By Tim Kiladze
Worried about your bonus? Don’t be. At least not if you work for the country’s biggest investment banks.
The dominant attitude today is that things are looking rough, but dig through the first few sets of quarterly financials for the country’s big investment banks and you’ll get quite the different picture. Royal Bank of Canada (RY), Toronto-Dominion Bank (TD) and Bank of Montreal (BMO) have all reported, and all three of their capital markets arms had great quarters.
At RBC Dominion Securities, net income hit $449-million, up $43-million, or 11 per cent, from a year ago. At TD Securities, profit jumped to $197-million, up from $188-million last year. And at BMO Nesbitt Burns, net income of $226-million was on par with the second quarter of 2011.
To really understand how impressive those numbers are, keep in mind that the second quarter of 2011 was smoking hot from the commodity super cycle revving up.
The recent numbers have been propped up by strong mergers and acquisitions activity, particularly at TD and RBC, solid underwriting fees, and believe it or not, better trading activity, which has been a dog for most capital markets arms over the past little while.
TD is even doing so well that its expenses in the first two quarters of 2012 have jumped by $47-million, or six per cent, compared to the same period last year because its paying out more in compensation on the back of stronger investment banking revenue. The bank’s underwriting and advisory fees hit $123-million last quarter, the highest total in six quarters.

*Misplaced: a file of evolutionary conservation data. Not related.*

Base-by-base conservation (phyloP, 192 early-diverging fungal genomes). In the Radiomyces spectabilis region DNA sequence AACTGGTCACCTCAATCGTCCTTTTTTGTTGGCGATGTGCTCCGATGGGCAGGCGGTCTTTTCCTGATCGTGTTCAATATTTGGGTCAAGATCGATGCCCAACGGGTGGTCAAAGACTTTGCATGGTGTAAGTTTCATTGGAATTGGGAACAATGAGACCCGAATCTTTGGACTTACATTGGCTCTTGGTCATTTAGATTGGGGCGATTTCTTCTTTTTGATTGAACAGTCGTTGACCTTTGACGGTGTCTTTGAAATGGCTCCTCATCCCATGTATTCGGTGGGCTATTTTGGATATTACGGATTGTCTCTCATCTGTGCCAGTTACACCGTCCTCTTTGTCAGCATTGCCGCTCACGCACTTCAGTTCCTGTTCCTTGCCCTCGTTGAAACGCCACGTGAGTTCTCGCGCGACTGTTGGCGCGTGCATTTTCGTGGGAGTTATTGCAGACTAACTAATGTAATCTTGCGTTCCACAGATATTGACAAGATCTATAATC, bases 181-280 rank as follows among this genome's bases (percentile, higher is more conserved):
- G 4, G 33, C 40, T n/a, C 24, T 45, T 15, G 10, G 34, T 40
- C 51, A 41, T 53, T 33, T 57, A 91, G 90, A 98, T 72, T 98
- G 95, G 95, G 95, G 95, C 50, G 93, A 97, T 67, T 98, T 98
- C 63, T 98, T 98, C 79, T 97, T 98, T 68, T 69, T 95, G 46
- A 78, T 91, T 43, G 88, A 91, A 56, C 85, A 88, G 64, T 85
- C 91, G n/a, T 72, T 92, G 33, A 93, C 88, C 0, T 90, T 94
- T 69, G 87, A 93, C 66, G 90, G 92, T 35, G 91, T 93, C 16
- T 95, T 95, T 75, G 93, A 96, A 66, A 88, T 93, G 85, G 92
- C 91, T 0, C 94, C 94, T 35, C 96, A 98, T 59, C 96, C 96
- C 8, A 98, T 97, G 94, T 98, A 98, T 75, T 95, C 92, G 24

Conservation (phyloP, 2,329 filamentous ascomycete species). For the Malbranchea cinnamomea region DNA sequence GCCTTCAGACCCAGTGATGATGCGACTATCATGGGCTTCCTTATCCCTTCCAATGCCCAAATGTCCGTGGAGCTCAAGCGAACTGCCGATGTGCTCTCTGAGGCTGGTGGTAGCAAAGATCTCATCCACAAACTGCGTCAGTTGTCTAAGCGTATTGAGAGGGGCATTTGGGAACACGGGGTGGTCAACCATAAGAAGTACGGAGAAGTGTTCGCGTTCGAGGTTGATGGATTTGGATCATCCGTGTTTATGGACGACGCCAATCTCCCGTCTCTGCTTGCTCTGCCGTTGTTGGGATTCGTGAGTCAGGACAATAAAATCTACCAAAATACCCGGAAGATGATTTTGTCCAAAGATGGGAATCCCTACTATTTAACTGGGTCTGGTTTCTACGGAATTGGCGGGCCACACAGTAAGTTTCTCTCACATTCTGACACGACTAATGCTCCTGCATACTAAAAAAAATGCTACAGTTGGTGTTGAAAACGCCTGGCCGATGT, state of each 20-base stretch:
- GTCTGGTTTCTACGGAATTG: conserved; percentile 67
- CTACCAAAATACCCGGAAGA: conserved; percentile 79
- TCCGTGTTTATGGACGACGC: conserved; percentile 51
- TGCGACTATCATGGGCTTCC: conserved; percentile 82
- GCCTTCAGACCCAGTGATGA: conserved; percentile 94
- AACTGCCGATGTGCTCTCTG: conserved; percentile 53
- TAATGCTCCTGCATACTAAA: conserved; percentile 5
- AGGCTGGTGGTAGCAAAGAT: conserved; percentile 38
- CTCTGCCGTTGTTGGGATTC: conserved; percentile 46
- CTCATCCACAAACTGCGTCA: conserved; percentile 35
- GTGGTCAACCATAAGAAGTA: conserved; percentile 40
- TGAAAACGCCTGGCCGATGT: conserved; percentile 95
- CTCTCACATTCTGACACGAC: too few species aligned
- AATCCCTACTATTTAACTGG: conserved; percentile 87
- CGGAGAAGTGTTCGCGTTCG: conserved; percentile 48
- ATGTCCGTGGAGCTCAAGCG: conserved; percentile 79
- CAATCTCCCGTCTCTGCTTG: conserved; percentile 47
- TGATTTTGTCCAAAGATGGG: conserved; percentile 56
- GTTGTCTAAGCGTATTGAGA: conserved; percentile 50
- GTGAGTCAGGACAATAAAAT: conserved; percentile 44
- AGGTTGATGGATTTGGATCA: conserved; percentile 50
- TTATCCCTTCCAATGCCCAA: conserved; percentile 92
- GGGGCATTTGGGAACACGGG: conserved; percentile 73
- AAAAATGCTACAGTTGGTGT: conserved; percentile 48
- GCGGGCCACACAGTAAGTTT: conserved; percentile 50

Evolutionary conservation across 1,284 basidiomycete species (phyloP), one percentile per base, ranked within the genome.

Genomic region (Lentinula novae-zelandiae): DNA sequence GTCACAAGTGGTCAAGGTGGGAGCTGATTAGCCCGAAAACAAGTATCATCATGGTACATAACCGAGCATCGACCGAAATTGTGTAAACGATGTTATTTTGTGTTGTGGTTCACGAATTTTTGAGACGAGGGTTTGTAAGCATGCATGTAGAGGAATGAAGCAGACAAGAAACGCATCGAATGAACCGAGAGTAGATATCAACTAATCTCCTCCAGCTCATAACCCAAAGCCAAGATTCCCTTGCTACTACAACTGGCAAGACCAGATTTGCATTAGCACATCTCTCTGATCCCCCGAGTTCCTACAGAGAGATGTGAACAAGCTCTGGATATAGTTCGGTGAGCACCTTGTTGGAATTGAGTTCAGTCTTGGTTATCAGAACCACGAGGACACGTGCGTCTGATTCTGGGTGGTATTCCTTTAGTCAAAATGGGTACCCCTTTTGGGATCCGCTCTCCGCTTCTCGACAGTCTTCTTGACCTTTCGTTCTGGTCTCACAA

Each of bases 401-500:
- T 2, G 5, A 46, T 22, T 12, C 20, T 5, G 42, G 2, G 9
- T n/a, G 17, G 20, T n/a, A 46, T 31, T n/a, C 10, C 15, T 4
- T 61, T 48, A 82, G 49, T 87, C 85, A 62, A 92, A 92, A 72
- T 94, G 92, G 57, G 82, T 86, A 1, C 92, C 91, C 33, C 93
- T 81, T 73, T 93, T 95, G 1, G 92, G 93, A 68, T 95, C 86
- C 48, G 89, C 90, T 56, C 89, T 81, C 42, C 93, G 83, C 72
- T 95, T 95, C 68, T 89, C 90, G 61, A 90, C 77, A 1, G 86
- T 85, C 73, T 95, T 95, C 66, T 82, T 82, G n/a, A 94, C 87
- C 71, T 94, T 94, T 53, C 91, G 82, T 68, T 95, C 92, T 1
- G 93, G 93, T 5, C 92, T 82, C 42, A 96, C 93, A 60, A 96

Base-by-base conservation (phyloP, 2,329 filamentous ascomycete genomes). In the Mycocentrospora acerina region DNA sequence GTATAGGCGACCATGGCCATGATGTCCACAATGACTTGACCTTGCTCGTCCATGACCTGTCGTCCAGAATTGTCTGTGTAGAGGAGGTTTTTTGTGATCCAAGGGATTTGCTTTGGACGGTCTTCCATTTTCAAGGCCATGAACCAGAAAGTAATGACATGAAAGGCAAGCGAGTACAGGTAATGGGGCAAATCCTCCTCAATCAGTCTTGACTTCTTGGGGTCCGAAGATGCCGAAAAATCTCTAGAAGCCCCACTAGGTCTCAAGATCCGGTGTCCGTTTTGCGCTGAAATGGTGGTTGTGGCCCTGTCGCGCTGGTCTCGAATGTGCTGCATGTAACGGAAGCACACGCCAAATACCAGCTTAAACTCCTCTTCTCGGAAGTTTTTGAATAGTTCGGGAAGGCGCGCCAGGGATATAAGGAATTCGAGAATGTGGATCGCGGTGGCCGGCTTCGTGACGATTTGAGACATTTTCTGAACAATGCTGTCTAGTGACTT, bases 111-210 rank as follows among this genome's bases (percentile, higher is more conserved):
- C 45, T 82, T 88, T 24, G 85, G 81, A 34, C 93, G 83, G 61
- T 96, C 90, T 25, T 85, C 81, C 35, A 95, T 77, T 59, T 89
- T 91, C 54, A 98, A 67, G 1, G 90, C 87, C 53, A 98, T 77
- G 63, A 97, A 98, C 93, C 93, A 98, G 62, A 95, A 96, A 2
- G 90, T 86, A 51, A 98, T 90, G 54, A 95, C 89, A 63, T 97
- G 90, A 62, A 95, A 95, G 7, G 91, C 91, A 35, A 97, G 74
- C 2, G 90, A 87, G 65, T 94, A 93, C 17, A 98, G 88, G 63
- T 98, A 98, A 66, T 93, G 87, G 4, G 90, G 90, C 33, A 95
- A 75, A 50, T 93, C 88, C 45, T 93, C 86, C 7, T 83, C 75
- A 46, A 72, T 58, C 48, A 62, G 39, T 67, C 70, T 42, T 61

While these results are surprising enough, they’re even more shocking relative to the weak performances put up by the independent brokerages that are getting hammered by rough resource prices. As we pointed out in our weekend piece, the dearth of mining deals in particular has hammered the likes of GMP Securities and Canaccord Financial (CCORF.PK). A key stat: mining revenue at GMP, the dealer’s biggest sector by far, has slumped to just $71-million over the past four quarters, less than half of the $144-million earned in the previous four.
The boutique shops are reeling too, contributing to this shocking stat: about 40 per cent of institutional investment banks were in the red in 2011, according to the Investment Industry Association of Canada.
As for the remaining three Big Six banks, they report later this week, so the trend could change. But even three of them doing well is enough to lift some spirits.